Jill Biden arrives in Romania on trip to bolster US allies

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MIHAIL KOGALNICEANU AIR BASE, Romania — First Lady Jill Biden arrived here on Friday for the first leg of her four-day trip to Eastern Europe, where she will meet with national leaders, U.S. troops and fled refugees Ukraine since Russia invaded more than two months ago.

The trip marks her most high-profile diplomatic engagement since her husband became president, visiting a region on the fringes of Russia’s ongoing war in Ukraine. During her trip, she will meet with the Slovak president as well as Romanian and Slovak educators and Ukrainian refugees, seeking to reassure them of continued U.S. support for those facing or at risk of aggression from Russia.

Biden began her visit on Friday with a stop at the Romanian air base, where she greeted US and NATO military officials and helped US military commanders serve macaroni, cheese and potatoes. to the American troops stationed here.

A US service member introduced himself to the first lady as being from Pennsylvania, where Biden was raised, adding that he attended the University of Delaware. “I too am a blue hen! Biden said, referring to the mascot of the university from which she received her doctorate. “My husband too.”

Jill Biden to meet Ukrainian refugees on Mother’s Day

Mihail Kogalniceanu Air Base, a Romanian facility that also hosts US and NATO troops, has almost tripled in size, to about 2,700 people, since Russia invaded Ukraine – and the first lady arrived with some reinforcements in hand. Her office had learned that the base was running out of ketchup, so staffers brought about five gallons on the plane, and Biden herself walked into the dining hall with two bottles of ketchup.

After cutting a cake decorated with the American flag, which was made to commemorate the first lady’s visit to the base, Biden joined Master Sgt. Sharon Rogers to record a video of the two of them reading a book to Rogers’ young son, Nathan. They took turns reading “Night Catch”, a children’s book.

Biden has facilitated reading through Joining Forces, his initiative to support military families, and United Through Reading, which connects military families with deployed service members through video recordings and virtual book readings.

Previous first ladies made regular visits abroad to support US troops stationed overseas, but Jill Biden’s trip to the edge of a war zone comes at a crucial moment in US foreign policy as the he Biden administration plays a central role in the military and humanitarian conflict. answer.

The United States has sent billions of dollars in military assistance and humanitarian aid, and the president last week asked Congress for an additional $33 billion to support Ukraine against Russia, which has launched the largest ground warfare in Europe since World War II.

Millions of refugees fled Ukraine as the Russian military waged a brutal war that Biden declared genocide. The US government has not officially adopted the term, which requires a thorough review process, but US officials are assisting the international community with ongoing war crimes investigations.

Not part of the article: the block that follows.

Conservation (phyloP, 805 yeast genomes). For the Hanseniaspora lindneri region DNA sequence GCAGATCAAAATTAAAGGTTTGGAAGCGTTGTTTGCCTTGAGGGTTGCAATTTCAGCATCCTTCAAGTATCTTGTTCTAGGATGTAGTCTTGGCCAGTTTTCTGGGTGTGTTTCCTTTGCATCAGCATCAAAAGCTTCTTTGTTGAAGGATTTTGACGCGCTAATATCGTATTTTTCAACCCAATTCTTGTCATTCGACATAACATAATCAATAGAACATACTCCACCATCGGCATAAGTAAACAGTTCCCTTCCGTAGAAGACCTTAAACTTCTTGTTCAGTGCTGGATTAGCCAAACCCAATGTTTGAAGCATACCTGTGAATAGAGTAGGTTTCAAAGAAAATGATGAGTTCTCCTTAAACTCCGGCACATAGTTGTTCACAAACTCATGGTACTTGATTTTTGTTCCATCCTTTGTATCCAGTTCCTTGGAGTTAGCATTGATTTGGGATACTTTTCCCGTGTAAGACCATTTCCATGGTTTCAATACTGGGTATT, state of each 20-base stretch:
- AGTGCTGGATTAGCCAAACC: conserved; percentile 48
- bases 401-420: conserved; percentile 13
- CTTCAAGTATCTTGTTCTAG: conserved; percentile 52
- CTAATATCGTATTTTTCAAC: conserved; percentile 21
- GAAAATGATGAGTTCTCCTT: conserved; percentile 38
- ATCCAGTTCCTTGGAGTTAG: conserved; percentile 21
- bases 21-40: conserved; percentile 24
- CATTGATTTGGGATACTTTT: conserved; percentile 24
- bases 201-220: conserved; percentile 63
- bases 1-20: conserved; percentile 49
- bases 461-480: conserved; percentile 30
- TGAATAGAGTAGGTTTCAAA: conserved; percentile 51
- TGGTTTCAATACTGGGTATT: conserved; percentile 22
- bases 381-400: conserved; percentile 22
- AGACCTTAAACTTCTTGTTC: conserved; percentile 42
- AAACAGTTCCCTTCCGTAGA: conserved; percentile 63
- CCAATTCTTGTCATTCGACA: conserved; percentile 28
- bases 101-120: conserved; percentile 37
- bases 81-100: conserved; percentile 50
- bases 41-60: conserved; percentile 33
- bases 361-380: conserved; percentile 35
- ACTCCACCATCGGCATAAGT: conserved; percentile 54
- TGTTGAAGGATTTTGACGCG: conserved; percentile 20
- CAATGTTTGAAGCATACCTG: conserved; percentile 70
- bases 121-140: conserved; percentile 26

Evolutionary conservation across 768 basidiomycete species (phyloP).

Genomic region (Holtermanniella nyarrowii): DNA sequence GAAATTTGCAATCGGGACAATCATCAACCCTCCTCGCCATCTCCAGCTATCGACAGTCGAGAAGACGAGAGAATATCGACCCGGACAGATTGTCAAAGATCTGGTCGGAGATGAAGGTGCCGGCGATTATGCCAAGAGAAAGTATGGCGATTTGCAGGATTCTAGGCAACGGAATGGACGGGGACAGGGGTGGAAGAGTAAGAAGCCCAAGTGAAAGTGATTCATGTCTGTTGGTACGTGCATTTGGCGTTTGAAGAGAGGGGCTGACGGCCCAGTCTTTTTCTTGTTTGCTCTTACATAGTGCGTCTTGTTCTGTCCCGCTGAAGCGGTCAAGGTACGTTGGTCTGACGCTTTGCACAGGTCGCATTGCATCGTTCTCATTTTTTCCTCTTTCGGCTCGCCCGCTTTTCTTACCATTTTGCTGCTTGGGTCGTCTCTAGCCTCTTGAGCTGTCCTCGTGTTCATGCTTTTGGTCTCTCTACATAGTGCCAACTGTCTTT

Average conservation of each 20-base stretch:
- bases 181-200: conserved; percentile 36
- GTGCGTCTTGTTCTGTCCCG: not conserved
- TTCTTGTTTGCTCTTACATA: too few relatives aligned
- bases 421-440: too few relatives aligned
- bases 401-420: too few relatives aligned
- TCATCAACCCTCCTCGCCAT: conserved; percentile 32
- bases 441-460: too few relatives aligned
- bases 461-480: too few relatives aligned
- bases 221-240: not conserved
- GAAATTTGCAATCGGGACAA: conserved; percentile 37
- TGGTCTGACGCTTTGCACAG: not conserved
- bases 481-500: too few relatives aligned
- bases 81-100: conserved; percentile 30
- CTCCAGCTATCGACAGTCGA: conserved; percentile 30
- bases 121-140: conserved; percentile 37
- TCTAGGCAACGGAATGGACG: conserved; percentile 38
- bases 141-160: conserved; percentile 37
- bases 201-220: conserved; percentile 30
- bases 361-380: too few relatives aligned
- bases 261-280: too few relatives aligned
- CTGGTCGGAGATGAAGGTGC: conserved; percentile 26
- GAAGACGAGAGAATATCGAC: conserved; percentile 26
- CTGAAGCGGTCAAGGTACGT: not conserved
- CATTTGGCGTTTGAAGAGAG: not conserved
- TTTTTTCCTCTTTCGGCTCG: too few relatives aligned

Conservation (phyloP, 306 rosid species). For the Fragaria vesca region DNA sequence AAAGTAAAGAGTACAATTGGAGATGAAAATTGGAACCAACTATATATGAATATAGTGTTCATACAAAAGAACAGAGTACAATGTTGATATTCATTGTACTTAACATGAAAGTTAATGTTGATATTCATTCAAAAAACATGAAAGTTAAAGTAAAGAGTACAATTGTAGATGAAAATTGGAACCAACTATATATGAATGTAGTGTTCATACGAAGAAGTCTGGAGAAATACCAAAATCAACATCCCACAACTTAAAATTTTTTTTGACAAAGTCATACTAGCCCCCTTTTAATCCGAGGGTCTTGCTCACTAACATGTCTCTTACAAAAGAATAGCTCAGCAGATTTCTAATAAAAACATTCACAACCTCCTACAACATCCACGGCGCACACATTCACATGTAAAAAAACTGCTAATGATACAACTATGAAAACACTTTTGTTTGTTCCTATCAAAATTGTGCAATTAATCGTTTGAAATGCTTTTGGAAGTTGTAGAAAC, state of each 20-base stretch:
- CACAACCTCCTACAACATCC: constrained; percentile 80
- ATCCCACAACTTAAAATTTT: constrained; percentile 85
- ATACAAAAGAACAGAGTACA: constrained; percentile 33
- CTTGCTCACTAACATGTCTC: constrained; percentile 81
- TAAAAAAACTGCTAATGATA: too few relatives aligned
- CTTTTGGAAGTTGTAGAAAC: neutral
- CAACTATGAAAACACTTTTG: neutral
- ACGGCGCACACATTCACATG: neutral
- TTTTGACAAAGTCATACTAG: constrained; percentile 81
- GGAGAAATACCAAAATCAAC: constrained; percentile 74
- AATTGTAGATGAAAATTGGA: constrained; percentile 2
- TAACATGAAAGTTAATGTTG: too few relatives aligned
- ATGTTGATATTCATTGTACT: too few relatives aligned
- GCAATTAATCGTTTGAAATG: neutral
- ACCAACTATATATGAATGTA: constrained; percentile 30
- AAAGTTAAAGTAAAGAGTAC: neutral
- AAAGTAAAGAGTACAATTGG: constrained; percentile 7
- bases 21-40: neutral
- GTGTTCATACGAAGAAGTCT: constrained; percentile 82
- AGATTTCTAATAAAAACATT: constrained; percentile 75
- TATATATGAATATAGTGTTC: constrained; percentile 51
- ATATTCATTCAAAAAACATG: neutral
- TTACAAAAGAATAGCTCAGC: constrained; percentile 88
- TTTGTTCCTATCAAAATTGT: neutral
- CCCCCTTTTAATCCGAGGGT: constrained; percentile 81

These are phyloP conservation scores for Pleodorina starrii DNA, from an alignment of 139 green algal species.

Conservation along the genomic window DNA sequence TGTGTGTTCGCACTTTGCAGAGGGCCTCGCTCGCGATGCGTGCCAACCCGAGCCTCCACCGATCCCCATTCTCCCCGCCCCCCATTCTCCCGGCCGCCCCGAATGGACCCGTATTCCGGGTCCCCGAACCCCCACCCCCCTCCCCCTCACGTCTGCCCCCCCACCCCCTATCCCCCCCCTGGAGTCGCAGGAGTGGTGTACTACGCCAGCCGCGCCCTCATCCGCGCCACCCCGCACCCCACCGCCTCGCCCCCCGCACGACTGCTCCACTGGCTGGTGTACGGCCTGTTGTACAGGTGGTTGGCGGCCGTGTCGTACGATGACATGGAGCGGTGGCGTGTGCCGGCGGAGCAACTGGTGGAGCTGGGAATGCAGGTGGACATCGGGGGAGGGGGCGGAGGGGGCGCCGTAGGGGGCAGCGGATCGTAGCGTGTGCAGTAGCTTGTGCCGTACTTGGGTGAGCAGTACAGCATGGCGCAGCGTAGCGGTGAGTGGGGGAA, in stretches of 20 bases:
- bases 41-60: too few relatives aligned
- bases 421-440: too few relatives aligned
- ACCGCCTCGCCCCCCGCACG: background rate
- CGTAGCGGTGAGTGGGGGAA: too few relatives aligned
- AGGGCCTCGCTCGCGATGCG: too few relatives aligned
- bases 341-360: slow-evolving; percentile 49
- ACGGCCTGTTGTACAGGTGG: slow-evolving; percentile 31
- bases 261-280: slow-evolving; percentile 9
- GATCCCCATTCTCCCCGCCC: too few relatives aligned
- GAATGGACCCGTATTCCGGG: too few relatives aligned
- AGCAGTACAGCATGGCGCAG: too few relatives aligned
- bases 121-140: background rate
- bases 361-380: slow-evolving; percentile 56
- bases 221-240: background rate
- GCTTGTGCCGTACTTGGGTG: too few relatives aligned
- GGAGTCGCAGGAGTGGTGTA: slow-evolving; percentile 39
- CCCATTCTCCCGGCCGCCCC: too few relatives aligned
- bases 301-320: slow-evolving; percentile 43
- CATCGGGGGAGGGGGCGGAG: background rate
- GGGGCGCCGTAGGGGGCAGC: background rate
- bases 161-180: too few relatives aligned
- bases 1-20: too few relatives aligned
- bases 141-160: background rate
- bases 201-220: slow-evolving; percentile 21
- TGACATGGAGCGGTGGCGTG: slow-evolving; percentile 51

This is Jill Biden’s second solo trip abroad since taking office. Last summer, she led the American delegation to the Tokyo Olympics for the opening ceremonies.

“It’s so important to the president and to me that the people of Ukraine know we’re on their side,” Biden told reporters in Washington before boarding his flight to Europe.

Blinken and Austin visit Ukraine

On Saturday, the first lady will travel to the US Embassy in Bucharest for a humanitarian briefing from UN agencies, humanitarian groups and the Romanian government. She will then meet Romania’s first lady, Carmen Iohannis, who, like Jill Biden, continues to teach English while her husband is head of state.

The First Lady will also visit a public school in Bucharest hosting Ukrainian refugee students and attend a listening session with the Romanian Minister of Education.

She will travel to Kosice, Slovakia on Sunday to celebrate Mother’s Day with mothers and children before visiting the Slovak-Ukrainian border crossing at Vysne Nemecke. Biden will visit refugee processing centers and meet with aid workers and refugees. She will also visit a Greek Catholic chapel that serves refugees, volunteers and first responders.

She will conclude her trip on Monday at the Presidential Palace in Bratislava, where she will meet Slovak President Zuzana Caputova.

Ashley Biden, the president and first lady’s daughter, was originally supposed to join her mother on the trip, but she dropped out after being told of close contact with someone who tested positive for coronavirus. She tested negative, but a White House doctor advised her not to travel with the first lady, according to a White House spokesperson.

Ashley Biden attended the White House Correspondents’ Dinner last weekend and several accompanying parties. A number of White House officials and reporters have contracted the virus since those gatherings.

Jill Biden is joined for the Romanian leg of the trip by Mark Gitenstein, the ambassador to the European Union and a longtime Biden aide and friend. Gitenstein served as US Ambassador to Romania during the Obama administration.

Biden will travel closer to the conflict than her husband did during his trip to Europe in March, when he visited Rzeszow, Poland, around 60 years old. kilometers from the Ukrainian border. But in recent weeks, a number of senior US officials, including Secretary of State Antony Blinken, Secretary of Defense Lloyd Austin and Speaker of the House Nancy Pelosi (D-Calif.), have traveled to Kyiv to meet Ukrainian President Volodymyr. Zelensky.

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